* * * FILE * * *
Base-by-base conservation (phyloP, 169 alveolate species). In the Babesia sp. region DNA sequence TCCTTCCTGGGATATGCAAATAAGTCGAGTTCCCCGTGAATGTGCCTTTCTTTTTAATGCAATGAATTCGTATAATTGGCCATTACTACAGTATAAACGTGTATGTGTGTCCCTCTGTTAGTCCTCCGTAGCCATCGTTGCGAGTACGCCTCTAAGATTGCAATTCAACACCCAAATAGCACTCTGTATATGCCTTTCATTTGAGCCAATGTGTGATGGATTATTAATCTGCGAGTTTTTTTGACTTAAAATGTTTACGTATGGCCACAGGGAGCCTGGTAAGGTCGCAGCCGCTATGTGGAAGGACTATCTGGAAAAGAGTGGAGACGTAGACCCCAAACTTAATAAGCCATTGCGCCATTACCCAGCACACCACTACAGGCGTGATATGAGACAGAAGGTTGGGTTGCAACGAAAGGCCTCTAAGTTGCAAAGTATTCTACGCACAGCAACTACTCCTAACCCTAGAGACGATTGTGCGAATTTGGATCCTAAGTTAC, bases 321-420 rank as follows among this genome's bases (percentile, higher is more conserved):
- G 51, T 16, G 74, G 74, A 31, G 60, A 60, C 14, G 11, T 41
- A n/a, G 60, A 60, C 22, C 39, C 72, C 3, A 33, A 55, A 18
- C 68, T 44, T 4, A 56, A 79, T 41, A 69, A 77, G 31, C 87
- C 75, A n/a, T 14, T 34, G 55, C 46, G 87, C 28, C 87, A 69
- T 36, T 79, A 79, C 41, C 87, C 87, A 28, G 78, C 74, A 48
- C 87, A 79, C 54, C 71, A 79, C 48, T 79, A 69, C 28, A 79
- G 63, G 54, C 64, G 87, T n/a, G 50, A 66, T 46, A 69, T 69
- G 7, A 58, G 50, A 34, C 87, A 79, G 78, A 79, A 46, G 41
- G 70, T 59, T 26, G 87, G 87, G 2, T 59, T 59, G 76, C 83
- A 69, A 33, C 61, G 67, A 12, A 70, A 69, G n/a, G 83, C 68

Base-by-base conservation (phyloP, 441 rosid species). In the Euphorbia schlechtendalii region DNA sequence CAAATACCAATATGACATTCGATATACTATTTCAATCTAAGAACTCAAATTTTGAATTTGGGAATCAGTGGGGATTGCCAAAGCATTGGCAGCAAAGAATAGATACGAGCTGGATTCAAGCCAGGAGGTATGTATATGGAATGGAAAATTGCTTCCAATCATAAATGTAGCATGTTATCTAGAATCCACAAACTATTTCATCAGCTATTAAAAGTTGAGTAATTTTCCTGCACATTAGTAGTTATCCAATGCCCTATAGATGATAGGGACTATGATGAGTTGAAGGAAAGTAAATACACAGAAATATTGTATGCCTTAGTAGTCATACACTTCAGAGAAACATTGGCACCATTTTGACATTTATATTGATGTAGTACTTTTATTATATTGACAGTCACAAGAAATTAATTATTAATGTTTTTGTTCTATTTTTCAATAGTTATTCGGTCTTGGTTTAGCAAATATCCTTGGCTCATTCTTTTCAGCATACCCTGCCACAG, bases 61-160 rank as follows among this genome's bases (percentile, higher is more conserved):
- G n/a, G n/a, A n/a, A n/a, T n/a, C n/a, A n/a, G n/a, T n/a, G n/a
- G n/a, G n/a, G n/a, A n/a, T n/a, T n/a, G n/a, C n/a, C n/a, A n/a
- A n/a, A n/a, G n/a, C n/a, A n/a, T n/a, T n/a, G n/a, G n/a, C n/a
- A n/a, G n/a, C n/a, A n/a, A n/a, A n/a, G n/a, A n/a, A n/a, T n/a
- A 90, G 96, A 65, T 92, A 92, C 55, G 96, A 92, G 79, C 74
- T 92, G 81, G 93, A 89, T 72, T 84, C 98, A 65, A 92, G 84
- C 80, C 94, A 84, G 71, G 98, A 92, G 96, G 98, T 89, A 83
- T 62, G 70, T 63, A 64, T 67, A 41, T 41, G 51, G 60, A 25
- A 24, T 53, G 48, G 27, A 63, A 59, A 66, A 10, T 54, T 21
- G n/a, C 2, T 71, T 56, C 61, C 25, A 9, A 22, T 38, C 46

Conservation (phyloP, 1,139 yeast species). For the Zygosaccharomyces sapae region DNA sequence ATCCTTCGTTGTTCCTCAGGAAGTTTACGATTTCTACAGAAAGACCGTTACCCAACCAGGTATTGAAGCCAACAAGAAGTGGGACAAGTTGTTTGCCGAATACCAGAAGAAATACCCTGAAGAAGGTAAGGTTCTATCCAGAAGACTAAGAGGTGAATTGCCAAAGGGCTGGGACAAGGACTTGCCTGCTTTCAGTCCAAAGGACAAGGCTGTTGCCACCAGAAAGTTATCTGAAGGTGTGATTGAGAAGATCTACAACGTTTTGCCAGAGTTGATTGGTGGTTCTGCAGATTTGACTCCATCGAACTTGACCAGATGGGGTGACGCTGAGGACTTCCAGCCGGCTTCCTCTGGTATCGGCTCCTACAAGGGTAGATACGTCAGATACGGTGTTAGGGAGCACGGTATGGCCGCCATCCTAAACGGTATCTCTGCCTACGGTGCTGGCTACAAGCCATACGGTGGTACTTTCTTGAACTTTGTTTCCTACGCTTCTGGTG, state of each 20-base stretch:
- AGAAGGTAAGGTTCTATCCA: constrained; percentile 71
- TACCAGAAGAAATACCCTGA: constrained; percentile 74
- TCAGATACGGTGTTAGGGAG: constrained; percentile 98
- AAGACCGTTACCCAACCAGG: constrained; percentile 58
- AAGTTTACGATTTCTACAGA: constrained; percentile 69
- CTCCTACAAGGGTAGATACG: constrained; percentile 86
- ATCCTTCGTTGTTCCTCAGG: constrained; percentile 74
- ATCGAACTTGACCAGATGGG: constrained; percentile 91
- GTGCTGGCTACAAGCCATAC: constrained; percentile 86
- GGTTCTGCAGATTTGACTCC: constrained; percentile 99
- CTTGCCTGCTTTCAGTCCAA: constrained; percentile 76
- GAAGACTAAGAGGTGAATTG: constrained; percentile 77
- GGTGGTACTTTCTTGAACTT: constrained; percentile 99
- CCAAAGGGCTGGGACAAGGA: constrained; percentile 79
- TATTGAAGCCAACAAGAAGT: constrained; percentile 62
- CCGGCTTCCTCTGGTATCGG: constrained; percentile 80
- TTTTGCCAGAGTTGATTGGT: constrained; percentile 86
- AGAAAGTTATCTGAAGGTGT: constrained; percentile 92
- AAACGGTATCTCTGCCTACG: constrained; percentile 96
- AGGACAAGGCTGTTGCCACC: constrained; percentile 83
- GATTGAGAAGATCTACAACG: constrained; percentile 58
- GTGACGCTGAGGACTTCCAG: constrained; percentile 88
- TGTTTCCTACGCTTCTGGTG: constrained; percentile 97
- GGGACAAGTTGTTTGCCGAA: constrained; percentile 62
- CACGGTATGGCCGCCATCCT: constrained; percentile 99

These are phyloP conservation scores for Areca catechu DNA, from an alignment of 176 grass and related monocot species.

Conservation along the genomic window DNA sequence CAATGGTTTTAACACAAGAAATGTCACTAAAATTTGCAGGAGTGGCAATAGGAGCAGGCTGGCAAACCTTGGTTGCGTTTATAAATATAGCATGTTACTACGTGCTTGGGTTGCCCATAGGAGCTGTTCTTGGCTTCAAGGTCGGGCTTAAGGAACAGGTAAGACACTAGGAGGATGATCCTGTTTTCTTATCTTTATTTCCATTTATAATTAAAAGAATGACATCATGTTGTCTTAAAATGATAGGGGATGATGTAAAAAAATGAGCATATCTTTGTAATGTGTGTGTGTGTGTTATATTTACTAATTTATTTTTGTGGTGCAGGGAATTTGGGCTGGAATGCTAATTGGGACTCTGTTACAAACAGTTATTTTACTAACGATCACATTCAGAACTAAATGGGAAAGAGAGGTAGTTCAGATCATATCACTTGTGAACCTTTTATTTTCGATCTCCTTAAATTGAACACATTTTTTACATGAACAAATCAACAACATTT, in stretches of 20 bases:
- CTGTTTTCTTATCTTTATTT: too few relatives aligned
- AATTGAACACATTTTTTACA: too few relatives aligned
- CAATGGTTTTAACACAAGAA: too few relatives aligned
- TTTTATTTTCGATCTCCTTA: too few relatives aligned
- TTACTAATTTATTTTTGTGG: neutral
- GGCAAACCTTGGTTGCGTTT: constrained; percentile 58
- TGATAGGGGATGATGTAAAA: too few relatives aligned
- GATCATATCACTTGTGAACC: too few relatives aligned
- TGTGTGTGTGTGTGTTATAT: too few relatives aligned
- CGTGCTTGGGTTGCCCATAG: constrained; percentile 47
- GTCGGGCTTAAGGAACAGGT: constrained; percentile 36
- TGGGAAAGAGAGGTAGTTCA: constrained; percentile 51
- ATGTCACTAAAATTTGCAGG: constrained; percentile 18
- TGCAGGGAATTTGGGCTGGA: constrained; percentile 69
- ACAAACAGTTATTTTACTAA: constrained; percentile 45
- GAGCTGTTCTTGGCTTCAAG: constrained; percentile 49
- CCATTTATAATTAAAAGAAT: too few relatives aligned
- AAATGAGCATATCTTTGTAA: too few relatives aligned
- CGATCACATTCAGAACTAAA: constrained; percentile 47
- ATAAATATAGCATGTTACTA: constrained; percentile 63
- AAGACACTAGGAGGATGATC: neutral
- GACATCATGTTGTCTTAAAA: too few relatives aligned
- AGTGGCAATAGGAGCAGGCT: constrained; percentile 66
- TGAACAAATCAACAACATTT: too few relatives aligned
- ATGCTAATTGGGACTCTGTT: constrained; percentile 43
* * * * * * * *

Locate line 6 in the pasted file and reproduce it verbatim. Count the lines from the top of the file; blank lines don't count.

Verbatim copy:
- T 36, T 79, A 79, C 41, C 87, C 87, A 28, G 78, C 74, A 48